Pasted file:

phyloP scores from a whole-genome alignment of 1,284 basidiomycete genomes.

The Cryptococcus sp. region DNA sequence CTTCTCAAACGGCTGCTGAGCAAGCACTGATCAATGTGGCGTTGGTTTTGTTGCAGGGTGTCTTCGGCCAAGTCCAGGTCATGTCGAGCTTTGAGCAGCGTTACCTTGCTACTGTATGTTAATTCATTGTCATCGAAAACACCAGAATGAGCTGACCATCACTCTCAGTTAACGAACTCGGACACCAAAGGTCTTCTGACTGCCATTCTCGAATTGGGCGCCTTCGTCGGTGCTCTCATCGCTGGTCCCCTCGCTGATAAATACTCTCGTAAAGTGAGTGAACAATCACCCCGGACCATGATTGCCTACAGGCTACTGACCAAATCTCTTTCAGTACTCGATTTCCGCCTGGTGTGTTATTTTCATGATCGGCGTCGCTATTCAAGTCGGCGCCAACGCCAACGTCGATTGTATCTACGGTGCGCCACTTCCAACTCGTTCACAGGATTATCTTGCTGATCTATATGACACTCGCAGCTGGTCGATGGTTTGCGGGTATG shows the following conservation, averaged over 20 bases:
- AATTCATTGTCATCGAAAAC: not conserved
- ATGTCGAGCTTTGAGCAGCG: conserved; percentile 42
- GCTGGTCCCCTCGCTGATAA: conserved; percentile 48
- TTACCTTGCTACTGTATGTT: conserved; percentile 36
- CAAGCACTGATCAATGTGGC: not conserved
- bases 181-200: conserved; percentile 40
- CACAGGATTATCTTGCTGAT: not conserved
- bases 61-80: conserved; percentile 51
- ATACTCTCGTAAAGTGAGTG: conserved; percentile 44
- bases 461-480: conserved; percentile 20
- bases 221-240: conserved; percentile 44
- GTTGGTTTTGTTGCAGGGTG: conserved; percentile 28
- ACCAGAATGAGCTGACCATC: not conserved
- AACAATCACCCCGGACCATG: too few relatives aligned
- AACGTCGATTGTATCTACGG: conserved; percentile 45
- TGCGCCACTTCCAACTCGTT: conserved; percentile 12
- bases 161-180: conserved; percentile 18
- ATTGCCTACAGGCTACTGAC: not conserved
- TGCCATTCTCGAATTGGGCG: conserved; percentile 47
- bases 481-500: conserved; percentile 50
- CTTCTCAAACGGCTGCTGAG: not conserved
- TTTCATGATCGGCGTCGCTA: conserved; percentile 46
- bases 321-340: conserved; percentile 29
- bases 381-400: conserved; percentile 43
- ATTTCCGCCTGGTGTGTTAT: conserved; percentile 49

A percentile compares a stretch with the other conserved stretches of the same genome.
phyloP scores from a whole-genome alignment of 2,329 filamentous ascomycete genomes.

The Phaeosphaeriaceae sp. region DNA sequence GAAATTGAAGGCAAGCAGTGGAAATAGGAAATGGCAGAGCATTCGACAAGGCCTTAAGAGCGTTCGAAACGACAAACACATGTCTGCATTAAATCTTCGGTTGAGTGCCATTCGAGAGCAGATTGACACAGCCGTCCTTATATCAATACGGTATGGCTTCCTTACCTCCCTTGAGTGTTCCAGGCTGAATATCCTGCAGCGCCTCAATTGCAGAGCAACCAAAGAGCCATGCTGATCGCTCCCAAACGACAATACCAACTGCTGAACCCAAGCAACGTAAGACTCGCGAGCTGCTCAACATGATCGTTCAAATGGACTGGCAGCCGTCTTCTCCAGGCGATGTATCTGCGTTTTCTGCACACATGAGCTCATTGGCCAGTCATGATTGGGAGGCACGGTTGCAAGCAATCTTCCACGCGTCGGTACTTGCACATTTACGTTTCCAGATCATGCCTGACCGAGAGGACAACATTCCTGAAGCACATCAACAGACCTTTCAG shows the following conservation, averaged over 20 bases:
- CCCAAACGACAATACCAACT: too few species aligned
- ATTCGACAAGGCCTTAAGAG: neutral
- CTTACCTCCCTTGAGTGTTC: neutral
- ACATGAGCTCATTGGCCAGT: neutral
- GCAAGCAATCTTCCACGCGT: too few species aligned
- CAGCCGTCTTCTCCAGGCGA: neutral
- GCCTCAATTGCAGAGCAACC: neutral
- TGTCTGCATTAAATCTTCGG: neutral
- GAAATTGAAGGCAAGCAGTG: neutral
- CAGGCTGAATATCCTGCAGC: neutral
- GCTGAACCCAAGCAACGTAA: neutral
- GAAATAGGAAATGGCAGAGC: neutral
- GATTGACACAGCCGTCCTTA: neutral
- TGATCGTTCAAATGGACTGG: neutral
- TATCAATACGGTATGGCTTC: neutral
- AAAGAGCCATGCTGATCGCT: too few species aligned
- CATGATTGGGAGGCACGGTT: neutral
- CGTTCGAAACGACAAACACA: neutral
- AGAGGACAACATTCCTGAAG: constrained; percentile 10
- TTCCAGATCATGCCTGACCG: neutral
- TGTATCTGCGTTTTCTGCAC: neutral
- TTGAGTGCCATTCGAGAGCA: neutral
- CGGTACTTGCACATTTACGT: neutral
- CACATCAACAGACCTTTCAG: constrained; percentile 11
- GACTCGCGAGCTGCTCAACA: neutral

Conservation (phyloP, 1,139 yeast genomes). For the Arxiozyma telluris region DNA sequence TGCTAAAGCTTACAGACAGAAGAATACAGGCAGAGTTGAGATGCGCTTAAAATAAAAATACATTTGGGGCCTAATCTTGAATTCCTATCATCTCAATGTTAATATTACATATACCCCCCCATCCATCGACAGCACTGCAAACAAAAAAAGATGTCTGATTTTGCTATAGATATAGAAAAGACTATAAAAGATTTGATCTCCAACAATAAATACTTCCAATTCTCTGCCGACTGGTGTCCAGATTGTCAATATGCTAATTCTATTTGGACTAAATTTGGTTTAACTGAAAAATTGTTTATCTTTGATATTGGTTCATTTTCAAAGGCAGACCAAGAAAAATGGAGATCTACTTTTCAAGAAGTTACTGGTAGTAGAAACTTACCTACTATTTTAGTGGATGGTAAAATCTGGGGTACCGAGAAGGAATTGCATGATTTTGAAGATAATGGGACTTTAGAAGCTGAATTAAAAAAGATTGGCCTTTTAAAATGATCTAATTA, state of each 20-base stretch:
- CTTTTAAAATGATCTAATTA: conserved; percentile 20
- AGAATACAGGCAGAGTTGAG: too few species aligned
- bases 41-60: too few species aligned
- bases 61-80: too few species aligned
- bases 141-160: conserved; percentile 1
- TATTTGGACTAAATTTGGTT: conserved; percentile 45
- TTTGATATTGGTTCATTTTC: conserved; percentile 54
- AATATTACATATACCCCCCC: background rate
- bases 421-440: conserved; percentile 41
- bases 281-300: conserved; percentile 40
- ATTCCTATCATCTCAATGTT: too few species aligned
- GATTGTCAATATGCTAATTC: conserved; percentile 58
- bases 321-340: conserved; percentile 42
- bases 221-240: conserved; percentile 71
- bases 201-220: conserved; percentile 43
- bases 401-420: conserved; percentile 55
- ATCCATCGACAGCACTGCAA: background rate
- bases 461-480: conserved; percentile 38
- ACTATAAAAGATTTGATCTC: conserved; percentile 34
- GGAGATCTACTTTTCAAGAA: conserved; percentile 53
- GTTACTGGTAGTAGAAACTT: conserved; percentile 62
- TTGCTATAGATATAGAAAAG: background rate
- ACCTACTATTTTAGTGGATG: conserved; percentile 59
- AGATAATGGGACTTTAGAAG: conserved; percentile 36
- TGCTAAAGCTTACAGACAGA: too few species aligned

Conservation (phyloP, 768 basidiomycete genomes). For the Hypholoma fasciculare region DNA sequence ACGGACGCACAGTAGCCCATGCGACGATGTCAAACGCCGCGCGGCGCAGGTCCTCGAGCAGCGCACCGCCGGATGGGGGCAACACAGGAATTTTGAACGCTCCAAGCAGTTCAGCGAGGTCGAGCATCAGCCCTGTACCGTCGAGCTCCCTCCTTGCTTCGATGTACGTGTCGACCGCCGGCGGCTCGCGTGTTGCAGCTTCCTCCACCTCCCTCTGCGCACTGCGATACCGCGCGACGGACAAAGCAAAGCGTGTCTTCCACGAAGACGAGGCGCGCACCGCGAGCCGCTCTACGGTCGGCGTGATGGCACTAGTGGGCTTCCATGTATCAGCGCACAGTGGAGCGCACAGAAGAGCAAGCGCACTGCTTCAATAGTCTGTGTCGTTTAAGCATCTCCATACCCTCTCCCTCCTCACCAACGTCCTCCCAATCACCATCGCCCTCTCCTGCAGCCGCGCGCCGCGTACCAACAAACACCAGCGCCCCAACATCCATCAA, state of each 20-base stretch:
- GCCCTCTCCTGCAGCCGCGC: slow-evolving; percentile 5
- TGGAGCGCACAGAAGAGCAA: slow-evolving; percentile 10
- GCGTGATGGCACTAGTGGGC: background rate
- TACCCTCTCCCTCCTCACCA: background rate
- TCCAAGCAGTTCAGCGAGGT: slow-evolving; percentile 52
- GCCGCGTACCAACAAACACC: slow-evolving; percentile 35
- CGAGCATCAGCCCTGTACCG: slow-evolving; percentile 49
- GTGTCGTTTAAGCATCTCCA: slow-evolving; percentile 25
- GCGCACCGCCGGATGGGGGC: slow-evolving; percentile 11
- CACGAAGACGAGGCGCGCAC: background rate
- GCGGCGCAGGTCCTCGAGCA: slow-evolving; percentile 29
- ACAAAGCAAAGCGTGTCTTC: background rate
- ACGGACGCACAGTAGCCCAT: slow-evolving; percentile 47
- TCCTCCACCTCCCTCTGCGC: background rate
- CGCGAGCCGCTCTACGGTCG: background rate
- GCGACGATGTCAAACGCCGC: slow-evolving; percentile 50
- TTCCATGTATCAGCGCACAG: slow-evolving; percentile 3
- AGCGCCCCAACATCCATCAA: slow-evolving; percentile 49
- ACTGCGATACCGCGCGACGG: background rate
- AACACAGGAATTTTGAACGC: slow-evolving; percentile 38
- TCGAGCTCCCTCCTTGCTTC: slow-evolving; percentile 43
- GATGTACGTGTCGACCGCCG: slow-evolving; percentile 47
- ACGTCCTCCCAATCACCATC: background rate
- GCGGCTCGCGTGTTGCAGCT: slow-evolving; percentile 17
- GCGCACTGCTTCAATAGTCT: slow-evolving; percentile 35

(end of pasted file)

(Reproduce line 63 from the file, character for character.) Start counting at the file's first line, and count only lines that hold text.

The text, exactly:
- TTTGATATTGGTTCATTTTC: conserved; percentile 54